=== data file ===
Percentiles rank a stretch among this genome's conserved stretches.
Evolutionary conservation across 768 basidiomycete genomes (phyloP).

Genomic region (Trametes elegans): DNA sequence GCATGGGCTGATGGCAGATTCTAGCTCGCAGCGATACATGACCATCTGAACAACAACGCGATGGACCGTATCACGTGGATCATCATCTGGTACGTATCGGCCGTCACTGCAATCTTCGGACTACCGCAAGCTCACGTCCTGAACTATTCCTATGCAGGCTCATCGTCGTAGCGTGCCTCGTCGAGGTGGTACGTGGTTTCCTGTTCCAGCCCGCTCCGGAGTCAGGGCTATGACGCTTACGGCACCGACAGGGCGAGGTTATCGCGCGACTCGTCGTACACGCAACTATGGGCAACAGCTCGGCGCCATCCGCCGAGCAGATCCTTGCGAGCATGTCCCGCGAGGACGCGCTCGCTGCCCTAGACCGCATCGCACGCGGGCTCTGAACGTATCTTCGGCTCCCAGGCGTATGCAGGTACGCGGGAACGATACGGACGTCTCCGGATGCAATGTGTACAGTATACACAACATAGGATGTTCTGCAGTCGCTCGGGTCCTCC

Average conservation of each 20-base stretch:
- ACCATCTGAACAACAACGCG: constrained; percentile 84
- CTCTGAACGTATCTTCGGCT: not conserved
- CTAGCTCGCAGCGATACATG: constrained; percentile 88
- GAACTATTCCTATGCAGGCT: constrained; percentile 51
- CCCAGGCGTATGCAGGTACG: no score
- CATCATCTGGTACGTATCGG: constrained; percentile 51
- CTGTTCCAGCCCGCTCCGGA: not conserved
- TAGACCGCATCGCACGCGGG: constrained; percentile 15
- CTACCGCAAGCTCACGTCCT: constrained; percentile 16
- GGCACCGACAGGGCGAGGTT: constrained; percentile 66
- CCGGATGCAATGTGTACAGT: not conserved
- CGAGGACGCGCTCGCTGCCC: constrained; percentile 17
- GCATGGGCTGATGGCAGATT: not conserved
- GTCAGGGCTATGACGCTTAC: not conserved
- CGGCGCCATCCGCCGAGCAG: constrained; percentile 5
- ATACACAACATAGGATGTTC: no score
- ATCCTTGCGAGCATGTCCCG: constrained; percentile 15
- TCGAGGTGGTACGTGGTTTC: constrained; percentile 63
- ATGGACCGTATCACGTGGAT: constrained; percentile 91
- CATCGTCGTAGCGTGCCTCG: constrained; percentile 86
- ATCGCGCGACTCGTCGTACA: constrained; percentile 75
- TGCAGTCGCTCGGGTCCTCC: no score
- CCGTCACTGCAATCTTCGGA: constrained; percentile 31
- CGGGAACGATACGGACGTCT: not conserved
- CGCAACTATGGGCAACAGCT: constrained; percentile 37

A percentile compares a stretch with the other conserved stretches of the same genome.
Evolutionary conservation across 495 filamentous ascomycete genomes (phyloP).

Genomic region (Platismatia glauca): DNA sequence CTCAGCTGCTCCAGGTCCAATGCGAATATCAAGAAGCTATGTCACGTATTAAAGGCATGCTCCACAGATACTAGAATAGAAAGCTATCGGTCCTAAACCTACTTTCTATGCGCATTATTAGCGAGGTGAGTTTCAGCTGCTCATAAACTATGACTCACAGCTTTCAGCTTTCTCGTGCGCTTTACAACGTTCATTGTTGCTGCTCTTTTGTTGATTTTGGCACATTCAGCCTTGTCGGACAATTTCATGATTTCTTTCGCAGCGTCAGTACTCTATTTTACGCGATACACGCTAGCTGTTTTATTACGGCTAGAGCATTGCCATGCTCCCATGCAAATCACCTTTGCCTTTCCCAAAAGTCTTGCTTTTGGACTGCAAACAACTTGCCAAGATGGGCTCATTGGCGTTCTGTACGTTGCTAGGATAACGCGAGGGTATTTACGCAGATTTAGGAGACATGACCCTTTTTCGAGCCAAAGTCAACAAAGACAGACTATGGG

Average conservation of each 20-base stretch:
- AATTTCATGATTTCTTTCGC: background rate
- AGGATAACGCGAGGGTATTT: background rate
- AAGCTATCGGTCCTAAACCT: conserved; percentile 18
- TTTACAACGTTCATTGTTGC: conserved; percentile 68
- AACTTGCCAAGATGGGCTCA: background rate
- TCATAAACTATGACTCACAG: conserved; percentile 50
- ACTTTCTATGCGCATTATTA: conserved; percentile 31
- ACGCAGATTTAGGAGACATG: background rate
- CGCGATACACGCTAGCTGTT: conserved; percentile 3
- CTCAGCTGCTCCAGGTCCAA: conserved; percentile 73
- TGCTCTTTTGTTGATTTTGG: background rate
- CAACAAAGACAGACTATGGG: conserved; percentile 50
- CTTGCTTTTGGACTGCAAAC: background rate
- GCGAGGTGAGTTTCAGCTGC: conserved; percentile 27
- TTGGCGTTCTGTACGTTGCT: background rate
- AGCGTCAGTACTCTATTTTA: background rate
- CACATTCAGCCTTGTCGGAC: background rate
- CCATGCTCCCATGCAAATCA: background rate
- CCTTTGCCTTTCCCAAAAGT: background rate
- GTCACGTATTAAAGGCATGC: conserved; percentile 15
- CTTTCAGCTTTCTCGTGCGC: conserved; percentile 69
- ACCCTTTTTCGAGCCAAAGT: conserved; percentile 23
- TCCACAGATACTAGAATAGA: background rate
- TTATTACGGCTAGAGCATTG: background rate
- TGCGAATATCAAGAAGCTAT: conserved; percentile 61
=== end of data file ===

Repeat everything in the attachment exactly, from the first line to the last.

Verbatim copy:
Percentiles rank a stretch among this genome's conserved stretches.
Evolutionary conservation across 768 basidiomycete genomes (phyloP).

Genomic region (Trametes elegans): DNA sequence GCATGGGCTGATGGCAGATTCTAGCTCGCAGCGATACATGACCATCTGAACAACAACGCGATGGACCGTATCACGTGGATCATCATCTGGTACGTATCGGCCGTCACTGCAATCTTCGGACTACCGCAAGCTCACGTCCTGAACTATTCCTATGCAGGCTCATCGTCGTAGCGTGCCTCGTCGAGGTGGTACGTGGTTTCCTGTTCCAGCCCGCTCCGGAGTCAGGGCTATGACGCTTACGGCACCGACAGGGCGAGGTTATCGCGCGACTCGTCGTACACGCAACTATGGGCAACAGCTCGGCGCCATCCGCCGAGCAGATCCTTGCGAGCATGTCCCGCGAGGACGCGCTCGCTGCCCTAGACCGCATCGCACGCGGGCTCTGAACGTATCTTCGGCTCCCAGGCGTATGCAGGTACGCGGGAACGATACGGACGTCTCCGGATGCAATGTGTACAGTATACACAACATAGGATGTTCTGCAGTCGCTCGGGTCCTCC

Average conservation of each 20-base stretch:
- ACCATCTGAACAACAACGCG: constrained; percentile 84
- CTCTGAACGTATCTTCGGCT: not conserved
- CTAGCTCGCAGCGATACATG: constrained; percentile 88
- GAACTATTCCTATGCAGGCT: constrained; percentile 51
- CCCAGGCGTATGCAGGTACG: no score
- CATCATCTGGTACGTATCGG: constrained; percentile 51
- CTGTTCCAGCCCGCTCCGGA: not conserved
- TAGACCGCATCGCACGCGGG: constrained; percentile 15
- CTACCGCAAGCTCACGTCCT: constrained; percentile 16
- GGCACCGACAGGGCGAGGTT: constrained; percentile 66
- CCGGATGCAATGTGTACAGT: not conserved
- CGAGGACGCGCTCGCTGCCC: constrained; percentile 17
- GCATGGGCTGATGGCAGATT: not conserved
- GTCAGGGCTATGACGCTTAC: not conserved
- CGGCGCCATCCGCCGAGCAG: constrained; percentile 5
- ATACACAACATAGGATGTTC: no score
- ATCCTTGCGAGCATGTCCCG: constrained; percentile 15
- TCGAGGTGGTACGTGGTTTC: constrained; percentile 63
- ATGGACCGTATCACGTGGAT: constrained; percentile 91
- CATCGTCGTAGCGTGCCTCG: constrained; percentile 86
- ATCGCGCGACTCGTCGTACA: constrained; percentile 75
- TGCAGTCGCTCGGGTCCTCC: no score
- CCGTCACTGCAATCTTCGGA: constrained; percentile 31
- CGGGAACGATACGGACGTCT: not conserved
- CGCAACTATGGGCAACAGCT: constrained; percentile 37

A percentile compares a stretch with the other conserved stretches of the same genome.
Evolutionary conservation across 495 filamentous ascomycete genomes (phyloP).

Genomic region (Platismatia glauca): DNA sequence CTCAGCTGCTCCAGGTCCAATGCGAATATCAAGAAGCTATGTCACGTATTAAAGGCATGCTCCACAGATACTAGAATAGAAAGCTATCGGTCCTAAACCTACTTTCTATGCGCATTATTAGCGAGGTGAGTTTCAGCTGCTCATAAACTATGACTCACAGCTTTCAGCTTTCTCGTGCGCTTTACAACGTTCATTGTTGCTGCTCTTTTGTTGATTTTGGCACATTCAGCCTTGTCGGACAATTTCATGATTTCTTTCGCAGCGTCAGTACTCTATTTTACGCGATACACGCTAGCTGTTTTATTACGGCTAGAGCATTGCCATGCTCCCATGCAAATCACCTTTGCCTTTCCCAAAAGTCTTGCTTTTGGACTGCAAACAACTTGCCAAGATGGGCTCATTGGCGTTCTGTACGTTGCTAGGATAACGCGAGGGTATTTACGCAGATTTAGGAGACATGACCCTTTTTCGAGCCAAAGTCAACAAAGACAGACTATGGG

Average conservation of each 20-base stretch:
- AATTTCATGATTTCTTTCGC: background rate
- AGGATAACGCGAGGGTATTT: background rate
- AAGCTATCGGTCCTAAACCT: conserved; percentile 18
- TTTACAACGTTCATTGTTGC: conserved; percentile 68
- AACTTGCCAAGATGGGCTCA: background rate
- TCATAAACTATGACTCACAG: conserved; percentile 50
- ACTTTCTATGCGCATTATTA: conserved; percentile 31
- ACGCAGATTTAGGAGACATG: background rate
- CGCGATACACGCTAGCTGTT: conserved; percentile 3
- CTCAGCTGCTCCAGGTCCAA: conserved; percentile 73
- TGCTCTTTTGTTGATTTTGG: background rate
- CAACAAAGACAGACTATGGG: conserved; percentile 50
- CTTGCTTTTGGACTGCAAAC: background rate
- GCGAGGTGAGTTTCAGCTGC: conserved; percentile 27
- TTGGCGTTCTGTACGTTGCT: background rate
- AGCGTCAGTACTCTATTTTA: background rate
- CACATTCAGCCTTGTCGGAC: background rate
- CCATGCTCCCATGCAAATCA: background rate
- CCTTTGCCTTTCCCAAAAGT: background rate
- GTCACGTATTAAAGGCATGC: conserved; percentile 15
- CTTTCAGCTTTCTCGTGCGC: conserved; percentile 69
- ACCCTTTTTCGAGCCAAAGT: conserved; percentile 23
- TCCACAGATACTAGAATAGA: background rate
- TTATTACGGCTAGAGCATTG: background rate
- TGCGAATATCAAGAAGCTAT: conserved; percentile 61